- Buyer's Guide
And even though companies continue to offshore more high-skilled work, they are increasingly concerned about the loss of managerial control that accompanies outsourcing functions close to their core business.
The 2006 Duke CIBER/Booz Allen offshoring study is the third in an annual series originated by the Offshoring Research Network (ORN) led by professor Arie Y. Lewin at Duke's Fuqua School of Business. It takes a comprehensive look at strategic factors driving decisions to offshore. It also examines offshore operating delivery models and performance outcomes of various companies' offshoring efforts. The 2006 study examined 530 companies from both the U.S. and Europe, through partnerships with universities in the United Kingdom, Germany, Spain, Netherlands, Belgium and Scandinavia.
Key findings of the study include:
Lewin, director of Duke/CIBER (Center for International Business Education and Research) and lead principal investigator of the ORN project, said, "Companies in the advanced economies of the U.S. and Europe cannot find domestically the high-skilled talent they need to sustain their innovation and growth strategies. The leading-edge companies are developing new ways to source and manage talent globally. They turn to China, India and other countries in Eastern Europe and Latin America in search of highly skilled talent.
"Companies offshore because they can't get it at home; they are reacting to the steady decline in the supply of graduates with advanced degrees in engineering and science and with the cutback in the annual H1b quota. Last year, it was estimated that U.S. companies were in need of more than 50,000 master and Ph.D. graduates."
Contrary to popular belief, offshoring high-value tasks does not lead to major job losses at home, but to more net new jobs globally. In the U.S., offshoring projects that involved "high-skilled" functions such as research and development, sales and marketing, product design and engineering resulted in an average of one job created in the U.S. per project. In contrast, domestic job loss for office and administrative functions averages 23 jobs per project offshored.
Significantly, survey respondents indicated that as they increased the offshoring of high-end functions, the number of overall jobs they are replacing in the U.S. has dropped dramatically. In the 2006 survey the average number of U.S. jobs lost per offshore project dropped by 71 percent from 2005 (38 jobs lost per project in 2005 vs. only 11 jobs lost per implementation in 2006). At the same time, the average number of offshore employees per project grew by 62 percent from between 2005 and 2006.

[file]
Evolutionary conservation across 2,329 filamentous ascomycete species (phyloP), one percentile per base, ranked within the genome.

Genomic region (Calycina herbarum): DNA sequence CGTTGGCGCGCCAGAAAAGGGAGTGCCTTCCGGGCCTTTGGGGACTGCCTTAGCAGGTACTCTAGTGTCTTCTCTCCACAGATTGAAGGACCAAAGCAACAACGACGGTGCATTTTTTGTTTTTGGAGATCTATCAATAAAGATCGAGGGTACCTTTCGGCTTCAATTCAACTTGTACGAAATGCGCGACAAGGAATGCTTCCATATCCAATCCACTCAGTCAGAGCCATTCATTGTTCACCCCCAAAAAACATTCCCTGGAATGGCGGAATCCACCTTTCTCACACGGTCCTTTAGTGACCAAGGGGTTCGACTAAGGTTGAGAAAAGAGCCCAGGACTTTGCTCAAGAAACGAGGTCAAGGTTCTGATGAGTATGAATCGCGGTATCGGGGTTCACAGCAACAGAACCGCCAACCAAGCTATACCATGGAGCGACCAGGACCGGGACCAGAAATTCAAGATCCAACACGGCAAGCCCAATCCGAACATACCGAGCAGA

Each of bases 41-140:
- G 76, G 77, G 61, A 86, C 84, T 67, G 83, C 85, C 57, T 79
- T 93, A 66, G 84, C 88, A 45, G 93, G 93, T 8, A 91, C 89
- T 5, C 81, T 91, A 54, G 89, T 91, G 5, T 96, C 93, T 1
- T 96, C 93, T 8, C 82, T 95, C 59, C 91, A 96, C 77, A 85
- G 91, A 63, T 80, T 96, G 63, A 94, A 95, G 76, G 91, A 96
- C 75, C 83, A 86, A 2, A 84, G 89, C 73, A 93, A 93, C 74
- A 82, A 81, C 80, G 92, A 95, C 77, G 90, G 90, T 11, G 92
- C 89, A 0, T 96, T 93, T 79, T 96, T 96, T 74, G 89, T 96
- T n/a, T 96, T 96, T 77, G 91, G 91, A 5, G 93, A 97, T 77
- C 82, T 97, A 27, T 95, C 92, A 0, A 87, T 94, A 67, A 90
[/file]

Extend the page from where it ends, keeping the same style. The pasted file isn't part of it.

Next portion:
"Clearly a new logic is driving decision-making as offshoring entails more highly skilled work," said Vinay Couto, vice president of Booz Allen. "It's less and less about low-skilled labor and more and more about accessing new pools of high-skilled talent."
Concerns about offshoring are shifting from external factors, such as political backlash, to internal factors, such as loss of managerial control and the impact on operating efficiency. "Loss of managerial control" was cited by 48 percent of companies as a major risk of offshoring, an increase of 30 percent over 2005's result. In contrast, "political backlash" and "political instability" have steadily declined in importance as noteworthy risks, with only 22 percent of respondents citing either as "important" or "very important." In all, companies cited greater concerns about their ability to manage their offshoring activities, while concerns about cultural differences, which ranked very high in the 2004 and 2005 surveys, dropped by 50 percent.
"Many companies are struggling as they redesign their organizations and implement processes to support the rapid rise of offshoring," Couto said. "The obstacle to offshoring is more often inside a company than outside it."
India remains the preferred destination for offshoring. While much of the recent literature on offshoring highlights China as a favored destination alongside India, the research confirms that India is still the most preferred location across the board. China, however, is emerging as an important location for engineering, product development and procurement as more companies co-locate engineering groups alongside manufacturing operations. Similarly, the Philippines is increasingly attractive for office administrative work and contact centers.
While India remains the top offshoring destination for U.S. companies, German companies prefer Eastern Europe. Forty-two percent of U.S. companies chose India for offshoring implementations, as compared to only 15 percent of German companies. Meanwhile, 24 percent of German companies chose Eastern Europe to offshore operations, compared to only 7 percent of U.S. companies.
European firms perceive cultural differences as an offshoring risk, while U.S. firms are primarily concerned about service quality. Thirty-eight percent of European respondents considered cultural differences a significant risk, as compared to 28 percent of U.S. companies. In contrast, 68 percent of U.S. respondents identified service quality as a serious concern, as compared to 39 percent of European companies.
Offshoring is used as a tool to enable faster speed to market. Forty-eight percent of the surveyed companies identified "increased speed to market" as a significant driver in their offshoring decisions, an increase of almost 70 percent in just one year. Offshoring is not being used as merely a cost-reduction tool; it is being used to achieve strategic business objectives.
Other findings include: